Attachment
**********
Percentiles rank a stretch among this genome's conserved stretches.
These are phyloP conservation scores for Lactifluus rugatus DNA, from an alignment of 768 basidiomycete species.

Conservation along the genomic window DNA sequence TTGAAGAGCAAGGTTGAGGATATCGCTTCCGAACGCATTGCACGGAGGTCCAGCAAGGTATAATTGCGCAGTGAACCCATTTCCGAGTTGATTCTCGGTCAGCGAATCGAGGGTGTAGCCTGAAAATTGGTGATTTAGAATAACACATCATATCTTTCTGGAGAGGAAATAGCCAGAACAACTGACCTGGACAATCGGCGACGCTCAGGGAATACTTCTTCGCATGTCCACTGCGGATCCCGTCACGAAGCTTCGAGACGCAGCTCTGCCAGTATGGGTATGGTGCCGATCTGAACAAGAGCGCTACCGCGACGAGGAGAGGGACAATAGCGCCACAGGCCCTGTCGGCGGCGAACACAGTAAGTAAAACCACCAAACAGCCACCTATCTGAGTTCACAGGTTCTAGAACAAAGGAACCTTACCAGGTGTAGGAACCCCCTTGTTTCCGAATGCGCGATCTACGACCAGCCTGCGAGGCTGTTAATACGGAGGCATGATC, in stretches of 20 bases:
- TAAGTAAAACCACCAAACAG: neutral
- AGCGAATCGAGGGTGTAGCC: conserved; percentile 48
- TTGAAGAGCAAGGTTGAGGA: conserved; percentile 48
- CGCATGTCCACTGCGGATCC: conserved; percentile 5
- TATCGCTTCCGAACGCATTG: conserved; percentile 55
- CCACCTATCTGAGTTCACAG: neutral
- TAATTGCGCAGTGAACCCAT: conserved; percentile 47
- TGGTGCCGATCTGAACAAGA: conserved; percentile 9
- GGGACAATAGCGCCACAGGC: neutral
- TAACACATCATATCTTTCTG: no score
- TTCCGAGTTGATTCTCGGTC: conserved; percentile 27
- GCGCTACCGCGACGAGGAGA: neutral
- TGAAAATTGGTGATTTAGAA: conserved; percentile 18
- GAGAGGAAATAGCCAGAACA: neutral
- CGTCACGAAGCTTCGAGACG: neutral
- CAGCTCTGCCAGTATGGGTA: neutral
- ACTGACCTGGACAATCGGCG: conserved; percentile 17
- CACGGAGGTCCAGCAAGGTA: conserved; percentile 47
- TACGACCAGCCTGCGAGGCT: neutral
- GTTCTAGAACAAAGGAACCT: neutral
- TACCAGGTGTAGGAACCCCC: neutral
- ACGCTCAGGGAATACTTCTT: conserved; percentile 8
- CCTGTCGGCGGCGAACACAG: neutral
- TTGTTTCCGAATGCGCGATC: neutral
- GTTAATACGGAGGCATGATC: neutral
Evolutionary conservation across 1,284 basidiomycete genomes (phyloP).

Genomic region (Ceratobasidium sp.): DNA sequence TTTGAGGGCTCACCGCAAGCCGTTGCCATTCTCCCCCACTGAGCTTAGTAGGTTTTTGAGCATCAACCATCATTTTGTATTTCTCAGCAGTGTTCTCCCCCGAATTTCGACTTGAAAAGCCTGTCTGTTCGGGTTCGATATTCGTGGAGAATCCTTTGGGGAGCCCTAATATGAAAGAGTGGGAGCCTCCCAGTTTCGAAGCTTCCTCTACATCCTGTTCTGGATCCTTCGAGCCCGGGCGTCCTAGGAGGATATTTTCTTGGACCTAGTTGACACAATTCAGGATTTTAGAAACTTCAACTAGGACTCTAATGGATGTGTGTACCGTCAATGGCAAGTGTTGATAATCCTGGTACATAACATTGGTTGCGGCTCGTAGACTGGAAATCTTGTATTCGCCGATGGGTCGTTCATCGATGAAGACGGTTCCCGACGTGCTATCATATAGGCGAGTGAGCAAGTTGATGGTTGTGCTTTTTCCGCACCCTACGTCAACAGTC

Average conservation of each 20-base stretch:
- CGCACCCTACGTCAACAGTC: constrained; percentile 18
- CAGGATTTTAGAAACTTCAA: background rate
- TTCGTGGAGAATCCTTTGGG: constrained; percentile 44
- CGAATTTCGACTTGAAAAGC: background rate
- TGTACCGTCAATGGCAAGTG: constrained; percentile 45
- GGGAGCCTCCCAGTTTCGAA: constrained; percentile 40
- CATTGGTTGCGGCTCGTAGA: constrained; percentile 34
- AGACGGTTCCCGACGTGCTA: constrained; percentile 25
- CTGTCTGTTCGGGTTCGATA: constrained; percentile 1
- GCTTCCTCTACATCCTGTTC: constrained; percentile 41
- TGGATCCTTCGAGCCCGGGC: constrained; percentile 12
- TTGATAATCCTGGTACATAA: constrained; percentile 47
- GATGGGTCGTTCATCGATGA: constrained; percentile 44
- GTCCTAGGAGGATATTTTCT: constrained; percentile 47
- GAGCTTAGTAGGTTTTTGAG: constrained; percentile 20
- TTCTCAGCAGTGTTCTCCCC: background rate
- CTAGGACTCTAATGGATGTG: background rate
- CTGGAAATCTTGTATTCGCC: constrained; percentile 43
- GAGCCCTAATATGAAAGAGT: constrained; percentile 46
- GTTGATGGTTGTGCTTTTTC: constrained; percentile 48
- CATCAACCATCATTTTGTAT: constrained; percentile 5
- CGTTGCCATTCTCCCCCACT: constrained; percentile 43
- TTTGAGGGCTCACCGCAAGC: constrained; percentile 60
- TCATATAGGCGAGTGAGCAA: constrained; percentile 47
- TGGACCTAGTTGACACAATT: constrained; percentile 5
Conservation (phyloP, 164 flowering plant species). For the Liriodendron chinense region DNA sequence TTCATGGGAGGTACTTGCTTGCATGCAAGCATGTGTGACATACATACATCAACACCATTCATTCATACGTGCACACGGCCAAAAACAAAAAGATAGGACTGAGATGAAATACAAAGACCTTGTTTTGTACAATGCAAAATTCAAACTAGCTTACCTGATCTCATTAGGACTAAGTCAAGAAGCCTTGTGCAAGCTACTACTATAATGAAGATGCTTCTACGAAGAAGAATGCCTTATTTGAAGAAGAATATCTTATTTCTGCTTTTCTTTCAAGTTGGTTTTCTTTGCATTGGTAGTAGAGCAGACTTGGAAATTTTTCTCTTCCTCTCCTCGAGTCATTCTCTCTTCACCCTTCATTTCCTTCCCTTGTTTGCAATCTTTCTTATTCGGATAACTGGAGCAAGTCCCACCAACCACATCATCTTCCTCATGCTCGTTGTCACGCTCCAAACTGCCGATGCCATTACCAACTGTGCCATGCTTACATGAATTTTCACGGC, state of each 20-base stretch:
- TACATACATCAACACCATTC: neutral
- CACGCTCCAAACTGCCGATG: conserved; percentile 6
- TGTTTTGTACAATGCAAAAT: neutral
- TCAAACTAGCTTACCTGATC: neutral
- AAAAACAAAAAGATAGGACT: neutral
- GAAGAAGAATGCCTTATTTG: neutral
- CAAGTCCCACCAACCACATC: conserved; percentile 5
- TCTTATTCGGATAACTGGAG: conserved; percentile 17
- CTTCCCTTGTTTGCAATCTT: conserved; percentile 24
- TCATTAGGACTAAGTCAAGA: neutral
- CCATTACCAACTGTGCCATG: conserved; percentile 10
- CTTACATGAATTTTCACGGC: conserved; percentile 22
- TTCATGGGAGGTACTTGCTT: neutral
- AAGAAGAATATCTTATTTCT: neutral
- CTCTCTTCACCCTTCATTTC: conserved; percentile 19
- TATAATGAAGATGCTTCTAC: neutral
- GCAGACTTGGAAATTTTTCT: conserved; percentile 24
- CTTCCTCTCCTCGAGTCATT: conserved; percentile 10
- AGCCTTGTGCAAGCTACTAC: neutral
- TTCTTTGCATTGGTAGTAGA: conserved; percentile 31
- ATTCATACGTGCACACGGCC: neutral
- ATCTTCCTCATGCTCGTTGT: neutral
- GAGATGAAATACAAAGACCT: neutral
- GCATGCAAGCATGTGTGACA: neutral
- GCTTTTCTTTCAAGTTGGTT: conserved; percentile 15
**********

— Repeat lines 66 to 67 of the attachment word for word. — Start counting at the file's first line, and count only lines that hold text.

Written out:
- CTTCCCTTGTTTGCAATCTT: conserved; percentile 24
- TCATTAGGACTAAGTCAAGA: neutral